In April 1917 Viviani led a mission to the US, which had just entered the war "associated with" the Allies. He was overshadowed by Marshal Joffre, who attracted much more attention from the American press.
During Viviani's time as prime minister, a law was adopted in July 1915 providing for special boards to fix such a wage for women employed in home-work in the clothing industry.
In May 1919 the Chamber of Deputies finally debated the bill proposed by Paul Dussaussoy in 1906 for limited women's suffrage. Viviani gave an eloquent speech in its support, and the chamber voted in its favour by 344 to 97.


Viviani's First Government, 13 June – 26 August 1914
René Viviani – President of the Council and Minister of Foreign Affairs
Adolphe Messimy – Minister of War
Louis Malvy – Minister of the Interior
Joseph Noulens – Minister of Finance
Maurice Couyba – Minister of Labour and Social Security Provisions
Jean-Baptiste Bienvenu-Martin – Minister of Justice
Armand Gauthier de l'Aude – Minister of Marine
Victor Augagneur – Minister of Public Instruction and Fine Arts.
Fernand David – Minister of Agriculture
Maurice Raynaud – Minister of Colonies
René Renoult – Minister of Public Works
Gaston Thomson – Minister of Commerce, Industry, Posts, and Telegraphs
Changes

3 August 1914 – Gaston Doumergue succeeds Viviani as Minister of Foreign Affairs. Jean-Victor Augagneur succeeds l'Aude as Minister of Marine. Albert Sarraut succeeds Augagneur as Minister of Public Instruction and Fine Arts.


Viviani's Second Ministry, 26 August 1914 – 29 October 1915

René Viviani – President of the Council
Théophile Delcassé – Minister of Foreign Affairs
Alexandre Millerand – Minister of War
Louis Malvy – Minister of the Interior
Alexandre Ribot – Minister of Finance
Jean-Baptiste Bienvenu-Martin – Minister of Labour and Social Security Provisions
Aristide Briand – Minister of Justice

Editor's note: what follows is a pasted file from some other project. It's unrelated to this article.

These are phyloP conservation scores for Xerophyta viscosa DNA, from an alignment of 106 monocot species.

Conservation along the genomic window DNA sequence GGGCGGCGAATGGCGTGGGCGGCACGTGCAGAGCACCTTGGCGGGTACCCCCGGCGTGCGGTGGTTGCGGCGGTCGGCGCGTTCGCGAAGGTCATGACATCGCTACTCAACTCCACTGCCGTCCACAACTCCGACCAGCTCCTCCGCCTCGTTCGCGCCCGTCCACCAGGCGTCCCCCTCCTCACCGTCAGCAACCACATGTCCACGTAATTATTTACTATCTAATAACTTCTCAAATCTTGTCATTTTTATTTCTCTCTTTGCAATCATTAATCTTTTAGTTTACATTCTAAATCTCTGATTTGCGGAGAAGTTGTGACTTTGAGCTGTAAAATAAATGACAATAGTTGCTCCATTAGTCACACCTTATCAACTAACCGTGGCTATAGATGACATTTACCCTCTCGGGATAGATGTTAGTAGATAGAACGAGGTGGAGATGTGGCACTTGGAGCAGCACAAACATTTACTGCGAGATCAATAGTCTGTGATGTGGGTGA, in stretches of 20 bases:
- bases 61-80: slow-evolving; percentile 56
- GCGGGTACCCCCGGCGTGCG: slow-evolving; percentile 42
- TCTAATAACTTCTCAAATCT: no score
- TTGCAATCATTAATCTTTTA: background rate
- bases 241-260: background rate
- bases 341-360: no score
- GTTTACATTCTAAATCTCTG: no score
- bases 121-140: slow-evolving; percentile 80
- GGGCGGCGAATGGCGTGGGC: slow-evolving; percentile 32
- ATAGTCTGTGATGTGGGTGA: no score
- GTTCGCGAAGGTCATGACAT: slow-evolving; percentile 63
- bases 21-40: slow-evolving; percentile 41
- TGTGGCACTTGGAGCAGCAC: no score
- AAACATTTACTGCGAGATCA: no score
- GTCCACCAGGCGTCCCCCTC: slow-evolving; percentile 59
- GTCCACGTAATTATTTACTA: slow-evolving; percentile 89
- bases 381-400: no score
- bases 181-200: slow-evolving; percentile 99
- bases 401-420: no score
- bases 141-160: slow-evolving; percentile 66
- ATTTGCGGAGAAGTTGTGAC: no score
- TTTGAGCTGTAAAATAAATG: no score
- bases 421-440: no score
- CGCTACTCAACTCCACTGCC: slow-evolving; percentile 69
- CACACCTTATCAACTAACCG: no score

Victor Augagneur – Minister of Marine
Albert Sarraut – Minister of Public Instruction and Fine Arts
Fernand David – Minister of Agriculture
Gaston Doumergue – Minister of Colonies
Marcel Sembat – Minister of Public Works
Gaston Thomson – Minister of Commerce, Industry, Posts, and Telegraphs
Jules Guesde – Minister without Portfolio
Changes

13 October 1915 – Viviani succeeds Delcassé as Minister of Foreign Affairs.


See also

Square René Viviani is a small public space near Notre-Dame in central Paris, named for Viviani


Further reading
Clark, Christopher. The sleepwalkers: How Europe went to war in 1914 (2012).
Doughty, Robert A. (2005). Pyrrhic Victory. Harvard University Press. ISBN 978-0-674-02726-8.
Eisenhower, John S.D. (2001). Yanks. Simon & Schuster. ISBN 978-0-743-22385-0.
Greenhalgh, Elizabeth (2014). The French Army and the First World War. Cambridge University Press. ISBN 978-1-107-60568-8.


References

This article incorporates text from a publication now in the public domain: Gilman, D. C.; Peck, H. T.; Colby, F. M., eds. (1905). New International Encyclopedia (1st ed.). New York: Dodd, Mead. {{cite encyclopedia}}: Missing or empty |title= (help)


External links

Newspaper clippings about René Viviani in the 20th Century Press Archives of the ZBW



Biography from Wikipedia (see original) under licence CC BY-SA 3.0

 

Geographical origins